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"Thirty-two percent of women randomized to treatment with a placebo experienced clinically significant depressive symptoms. But for women randomized to hormone therapy, the risk was cut nearly in half, to 17 percent," said co-principal investigator Susan Girdler. She's a professor of psychiatry at the University of North Carolina at Chapel Hill.
Girdler added there were two main factors that predicted whether or not women would experience fewer depression symptoms while on hormone therapy. One factor was being in perimenopause (the transition to menopause) and the other was experiencing significant life stress, such as losing a loved one or divorce.
Girdler said normally women going through menopause have a twofold to fourfold higher risk of depression symptoms. There are a number of theories as to why that is, including recent life stress and the idea that some women may be more vulnerable to wildly fluctuating hormones, she explained.
To see if hormone therapy might have an effect on the risk of depression, the researchers recruited 172 women between the ages of 45 and 60. All of the women were either perimenopausal or recently postmenopausal at the start of the study.
Half of the women were aged 51 or older. Seventy-six percent of the women were white, and 19 percent were black. The mean household income was between $50,000 and $80,000.
The women were randomly selected to one of two groups. One group was given an inactive placebo patch to wear. The other group received skin patches that delivered 0.1 milligrams per day of estrogen.
Every three months, women in the estrogen patch group were also given 12 days of the hormone progesterone to ensure that women who still had a uterus shed their uterine lining (endometrium), which helped to offset a potential increase in the risk of endometrial cancer related to estrogen therapy. Hormone therapy was given for a year.
The researchers also asked the women to complete a depression symptom questionnaire. However, they didn't diagnose any of the women with depression, just "clinically significant depressive symptoms."
Girdler said that significant fluctuations in hormone variability, as well as stressful life events, can destabilize the cortisol stress axis.
Cortisol is a stress hormone that "helps mobilize the body to respond to stress and to release energy stores so we can prepare for the 'fight-or-flight' response. This worked beautifully in cave people, but the problem is we still respond to stress as if there's a tiger coming after us, but instead we're just sitting at a computer," she explained.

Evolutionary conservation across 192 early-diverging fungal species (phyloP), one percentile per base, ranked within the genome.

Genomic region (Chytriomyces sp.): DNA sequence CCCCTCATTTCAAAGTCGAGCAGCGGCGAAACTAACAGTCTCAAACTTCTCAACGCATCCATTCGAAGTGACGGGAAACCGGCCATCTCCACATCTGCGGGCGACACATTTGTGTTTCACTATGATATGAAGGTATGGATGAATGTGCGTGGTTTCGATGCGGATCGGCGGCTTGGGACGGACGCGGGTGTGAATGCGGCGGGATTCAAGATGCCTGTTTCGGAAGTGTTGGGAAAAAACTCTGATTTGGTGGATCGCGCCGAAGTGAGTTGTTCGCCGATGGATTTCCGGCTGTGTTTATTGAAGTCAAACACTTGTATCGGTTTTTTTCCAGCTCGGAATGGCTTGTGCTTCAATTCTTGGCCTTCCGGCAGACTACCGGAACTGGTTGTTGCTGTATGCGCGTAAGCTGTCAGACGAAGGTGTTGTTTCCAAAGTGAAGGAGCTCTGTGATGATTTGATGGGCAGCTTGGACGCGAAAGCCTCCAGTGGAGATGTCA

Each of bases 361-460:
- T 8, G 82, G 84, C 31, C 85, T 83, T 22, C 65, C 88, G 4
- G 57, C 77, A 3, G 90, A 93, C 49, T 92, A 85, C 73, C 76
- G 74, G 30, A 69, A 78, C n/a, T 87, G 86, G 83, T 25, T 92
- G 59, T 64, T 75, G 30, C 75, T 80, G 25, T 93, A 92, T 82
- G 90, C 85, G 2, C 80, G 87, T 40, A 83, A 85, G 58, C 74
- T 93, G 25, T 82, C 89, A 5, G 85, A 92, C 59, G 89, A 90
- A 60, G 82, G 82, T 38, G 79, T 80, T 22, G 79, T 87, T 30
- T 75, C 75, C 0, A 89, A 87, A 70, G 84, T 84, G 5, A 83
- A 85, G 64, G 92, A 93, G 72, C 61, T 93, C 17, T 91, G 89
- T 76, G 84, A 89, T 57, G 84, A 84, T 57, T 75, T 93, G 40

Dr. Hadine Joffe, executive director of the Connors Center for Women's Health and Gender Biology at Brigham and Women's Hospital in Boston, co-authored an editorial accompanying the new study. Joffe said factors such as hot flashes and sleep disturbances may also play a role in the increased risk of depressive symptoms.
"Those factors can be intervened with nondrug therapies, such as cognitive behavioral therapy," Joffe said. And, if you can improve sleep by reducing hot flashes and chronic insomnia, you may also reduce depressive symptoms.
If you can use a nondrug therapy, that's preferred if it helps, Joffe said.
The average time for the menopausal transition is about four years, according to Joffe. Girdler said it's not clear how long women would need to take hormone therapy, but she doesn't envision it would be needed for the entire transition time, particularly because the study found that hormones were most beneficial in women early in the menopause transition.
Joffe and obstetrician/gynecologist Dr. Jill Rabin, from Northwell Health in New Hyde Park, N.Y., said the advice for premenopausal women remains the same. Recently, the nation's leading authority on preventive medicine, the U.S. Preventive Services Task Force, stood firm and said only postmenopausal women should avoid hormone replacement therapy.
"When the benefits of hormone therapy outweigh the risks, women should be on the lowest dose for the shortest time," Rabin said of women going through the early stages of menopause.
Rabin noted that women in the study did have irregular bleeding, which was a bit concerning. Girdler added that one woman experienced a blood clot.
Rabin said the study raises some very interesting questions, but that it needs to be replicated in a larger, more diverse group of people. "This was a small, pretty homogenous study," she pointed out.
Dr. Alan Manevitz, a clinical psychiatrist from Lenox Hill Hospital in New York City, agreed that the study finding raises questions and needs to be duplicated.
None of the experts recommended asking your doctor for hormone therapy to prevent depression, but Manevitz urged women going through menopause who are experiencing depressive symptoms to get a depression assessment.
The study was published online Jan. 10 in the journal JAMA Psychiatry.
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SOURCES: Susan Girdler, Ph.D., professor, psychiatry, University of North Carolina at Chapel Hill; Hadine Joffe, M.D., executive director, Mary Horrigan Connors Center for Women's Health and Gender Biology, Brigham and Women's Hospital, Boston; Jill Rabin, M.D., professor, obstetrics and gynecology, Hofstra Northwell School of Medicine, and co-chief, division of ambulatory care, Women's Health Programs-PCAP Services, Northwell Health, New Hyde Park, N.Y.; Alan Manevitz, M.D., clinical psychiatrist, Lenox Hill Hospital, New York City; Jan. 10, 2018, JAMA Psychiatry, online